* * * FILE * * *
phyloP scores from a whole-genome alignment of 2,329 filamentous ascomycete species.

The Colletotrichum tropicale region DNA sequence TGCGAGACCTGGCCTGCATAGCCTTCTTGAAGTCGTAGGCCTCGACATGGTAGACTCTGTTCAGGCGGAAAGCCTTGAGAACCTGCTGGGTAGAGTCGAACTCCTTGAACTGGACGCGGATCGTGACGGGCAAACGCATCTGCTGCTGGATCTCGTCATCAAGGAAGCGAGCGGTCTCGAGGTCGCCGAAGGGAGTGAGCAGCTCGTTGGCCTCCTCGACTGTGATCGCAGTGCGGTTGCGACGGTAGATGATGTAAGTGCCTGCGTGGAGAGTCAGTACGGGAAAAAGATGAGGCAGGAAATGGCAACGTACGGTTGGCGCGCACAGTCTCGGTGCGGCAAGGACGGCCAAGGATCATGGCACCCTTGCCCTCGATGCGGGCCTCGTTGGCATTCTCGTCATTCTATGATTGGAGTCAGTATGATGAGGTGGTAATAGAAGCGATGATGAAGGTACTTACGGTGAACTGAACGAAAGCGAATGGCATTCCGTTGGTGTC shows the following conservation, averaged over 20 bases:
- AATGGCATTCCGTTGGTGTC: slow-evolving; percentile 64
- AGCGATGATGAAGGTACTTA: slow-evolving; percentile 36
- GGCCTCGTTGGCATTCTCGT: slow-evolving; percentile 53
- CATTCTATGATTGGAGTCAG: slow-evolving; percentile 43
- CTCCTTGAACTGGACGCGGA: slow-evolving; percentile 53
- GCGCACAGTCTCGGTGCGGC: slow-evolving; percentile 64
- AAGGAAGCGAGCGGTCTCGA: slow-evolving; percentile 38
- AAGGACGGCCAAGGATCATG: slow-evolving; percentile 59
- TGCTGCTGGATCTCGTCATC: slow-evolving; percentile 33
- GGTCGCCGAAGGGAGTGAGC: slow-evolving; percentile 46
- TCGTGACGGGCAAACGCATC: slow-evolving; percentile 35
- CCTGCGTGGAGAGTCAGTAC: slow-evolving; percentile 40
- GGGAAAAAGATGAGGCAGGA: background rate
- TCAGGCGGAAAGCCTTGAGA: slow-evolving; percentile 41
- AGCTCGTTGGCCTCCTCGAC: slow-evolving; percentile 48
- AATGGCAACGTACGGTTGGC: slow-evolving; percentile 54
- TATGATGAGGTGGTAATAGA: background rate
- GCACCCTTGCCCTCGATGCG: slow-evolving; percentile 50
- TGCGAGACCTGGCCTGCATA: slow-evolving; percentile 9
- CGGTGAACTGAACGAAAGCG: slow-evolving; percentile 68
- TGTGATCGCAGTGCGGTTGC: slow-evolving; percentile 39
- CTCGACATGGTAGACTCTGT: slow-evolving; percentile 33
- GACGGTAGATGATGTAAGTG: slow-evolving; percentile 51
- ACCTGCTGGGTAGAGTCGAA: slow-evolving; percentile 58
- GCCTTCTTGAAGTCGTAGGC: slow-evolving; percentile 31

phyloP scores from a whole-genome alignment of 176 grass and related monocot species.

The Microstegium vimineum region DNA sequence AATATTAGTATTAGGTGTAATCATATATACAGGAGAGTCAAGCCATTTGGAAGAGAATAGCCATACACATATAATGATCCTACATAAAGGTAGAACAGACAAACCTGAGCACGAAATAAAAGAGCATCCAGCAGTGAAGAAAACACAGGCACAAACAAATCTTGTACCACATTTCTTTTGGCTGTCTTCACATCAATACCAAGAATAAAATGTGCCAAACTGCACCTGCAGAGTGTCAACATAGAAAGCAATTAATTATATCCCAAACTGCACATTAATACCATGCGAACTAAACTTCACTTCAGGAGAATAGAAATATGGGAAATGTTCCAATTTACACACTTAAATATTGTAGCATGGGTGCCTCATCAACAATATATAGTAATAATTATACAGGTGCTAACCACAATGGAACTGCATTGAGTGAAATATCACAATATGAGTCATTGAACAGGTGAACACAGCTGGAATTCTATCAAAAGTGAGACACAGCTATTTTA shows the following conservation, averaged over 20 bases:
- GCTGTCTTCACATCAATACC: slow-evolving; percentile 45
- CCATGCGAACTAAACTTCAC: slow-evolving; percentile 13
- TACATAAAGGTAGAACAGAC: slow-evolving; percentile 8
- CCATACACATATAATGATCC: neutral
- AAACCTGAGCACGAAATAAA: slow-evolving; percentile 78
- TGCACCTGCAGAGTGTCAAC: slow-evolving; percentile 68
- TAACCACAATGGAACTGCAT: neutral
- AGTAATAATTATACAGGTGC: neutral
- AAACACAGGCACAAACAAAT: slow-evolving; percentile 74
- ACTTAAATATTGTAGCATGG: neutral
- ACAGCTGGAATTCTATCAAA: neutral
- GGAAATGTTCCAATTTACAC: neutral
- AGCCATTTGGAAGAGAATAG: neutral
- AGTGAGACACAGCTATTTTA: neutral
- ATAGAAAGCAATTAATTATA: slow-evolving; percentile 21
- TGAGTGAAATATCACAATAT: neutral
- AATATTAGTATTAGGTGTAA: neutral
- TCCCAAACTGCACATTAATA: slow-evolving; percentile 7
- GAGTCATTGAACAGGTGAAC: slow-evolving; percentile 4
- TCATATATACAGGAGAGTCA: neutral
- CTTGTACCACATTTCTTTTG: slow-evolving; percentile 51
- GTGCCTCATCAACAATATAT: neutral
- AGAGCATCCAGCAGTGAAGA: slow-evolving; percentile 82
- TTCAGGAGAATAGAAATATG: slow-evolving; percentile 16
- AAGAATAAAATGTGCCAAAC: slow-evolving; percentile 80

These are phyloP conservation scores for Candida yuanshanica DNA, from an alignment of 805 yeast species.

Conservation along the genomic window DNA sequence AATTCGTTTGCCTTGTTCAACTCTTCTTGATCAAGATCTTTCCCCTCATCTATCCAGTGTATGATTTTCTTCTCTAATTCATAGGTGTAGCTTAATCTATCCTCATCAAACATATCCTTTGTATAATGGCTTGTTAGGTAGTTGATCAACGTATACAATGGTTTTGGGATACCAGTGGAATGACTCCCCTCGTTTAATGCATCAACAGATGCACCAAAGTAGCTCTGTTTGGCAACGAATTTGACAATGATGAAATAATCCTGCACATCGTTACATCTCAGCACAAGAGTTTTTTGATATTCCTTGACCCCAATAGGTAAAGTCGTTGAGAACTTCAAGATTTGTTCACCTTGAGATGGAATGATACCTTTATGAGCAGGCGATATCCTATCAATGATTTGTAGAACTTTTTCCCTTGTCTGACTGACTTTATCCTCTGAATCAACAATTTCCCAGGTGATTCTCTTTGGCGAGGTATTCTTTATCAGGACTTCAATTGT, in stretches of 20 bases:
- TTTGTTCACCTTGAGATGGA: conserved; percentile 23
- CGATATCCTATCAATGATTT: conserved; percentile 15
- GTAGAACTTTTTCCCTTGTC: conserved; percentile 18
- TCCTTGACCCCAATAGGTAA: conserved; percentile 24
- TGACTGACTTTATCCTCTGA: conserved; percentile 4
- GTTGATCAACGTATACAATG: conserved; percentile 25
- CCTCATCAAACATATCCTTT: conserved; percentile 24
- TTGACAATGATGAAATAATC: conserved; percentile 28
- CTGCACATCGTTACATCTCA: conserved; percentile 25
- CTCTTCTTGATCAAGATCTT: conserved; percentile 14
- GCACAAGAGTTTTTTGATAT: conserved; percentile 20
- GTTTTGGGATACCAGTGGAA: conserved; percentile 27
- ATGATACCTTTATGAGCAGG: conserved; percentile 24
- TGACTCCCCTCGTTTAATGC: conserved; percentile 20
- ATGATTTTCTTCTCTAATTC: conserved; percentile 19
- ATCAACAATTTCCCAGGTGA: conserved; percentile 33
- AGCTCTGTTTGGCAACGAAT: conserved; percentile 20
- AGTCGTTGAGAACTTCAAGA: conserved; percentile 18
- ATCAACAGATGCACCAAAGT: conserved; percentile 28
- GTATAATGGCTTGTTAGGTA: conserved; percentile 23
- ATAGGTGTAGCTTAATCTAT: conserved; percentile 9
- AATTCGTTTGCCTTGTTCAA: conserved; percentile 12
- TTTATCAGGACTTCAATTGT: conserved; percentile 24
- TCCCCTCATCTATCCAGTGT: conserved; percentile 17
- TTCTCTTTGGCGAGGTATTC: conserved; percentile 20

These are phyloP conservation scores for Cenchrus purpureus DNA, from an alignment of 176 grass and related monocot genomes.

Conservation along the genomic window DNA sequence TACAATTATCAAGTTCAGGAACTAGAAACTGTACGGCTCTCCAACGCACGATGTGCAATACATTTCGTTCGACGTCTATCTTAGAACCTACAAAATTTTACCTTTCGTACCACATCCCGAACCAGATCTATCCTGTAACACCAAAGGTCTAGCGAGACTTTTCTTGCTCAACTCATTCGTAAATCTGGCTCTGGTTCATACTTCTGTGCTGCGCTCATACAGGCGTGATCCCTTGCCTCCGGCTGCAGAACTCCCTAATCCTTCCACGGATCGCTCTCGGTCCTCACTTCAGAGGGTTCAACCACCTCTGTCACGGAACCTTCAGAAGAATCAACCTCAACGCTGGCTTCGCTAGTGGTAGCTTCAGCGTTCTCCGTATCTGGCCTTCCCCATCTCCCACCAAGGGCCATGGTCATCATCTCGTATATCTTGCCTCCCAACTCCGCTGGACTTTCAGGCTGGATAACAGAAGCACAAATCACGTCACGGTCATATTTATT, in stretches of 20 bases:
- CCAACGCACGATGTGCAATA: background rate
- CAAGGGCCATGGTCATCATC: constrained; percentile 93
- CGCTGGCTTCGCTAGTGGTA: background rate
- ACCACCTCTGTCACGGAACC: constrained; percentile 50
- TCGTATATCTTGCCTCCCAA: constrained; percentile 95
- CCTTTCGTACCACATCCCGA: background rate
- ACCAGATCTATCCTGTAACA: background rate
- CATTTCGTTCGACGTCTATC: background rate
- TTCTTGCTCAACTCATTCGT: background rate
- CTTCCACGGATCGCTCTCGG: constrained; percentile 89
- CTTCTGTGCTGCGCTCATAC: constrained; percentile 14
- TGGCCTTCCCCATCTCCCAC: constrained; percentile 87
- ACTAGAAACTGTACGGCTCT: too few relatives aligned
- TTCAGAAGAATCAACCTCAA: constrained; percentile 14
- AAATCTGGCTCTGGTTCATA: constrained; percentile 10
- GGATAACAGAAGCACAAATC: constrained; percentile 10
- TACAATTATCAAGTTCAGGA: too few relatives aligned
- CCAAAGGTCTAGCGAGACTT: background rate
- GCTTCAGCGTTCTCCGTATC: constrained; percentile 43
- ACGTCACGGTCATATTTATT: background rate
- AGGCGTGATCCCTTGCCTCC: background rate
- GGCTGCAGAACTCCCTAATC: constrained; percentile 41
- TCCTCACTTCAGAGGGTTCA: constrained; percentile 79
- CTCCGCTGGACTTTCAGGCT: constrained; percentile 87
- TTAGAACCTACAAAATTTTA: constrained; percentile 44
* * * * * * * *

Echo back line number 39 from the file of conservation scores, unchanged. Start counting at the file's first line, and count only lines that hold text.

- ACTTAAATATTGTAGCATGG: neutral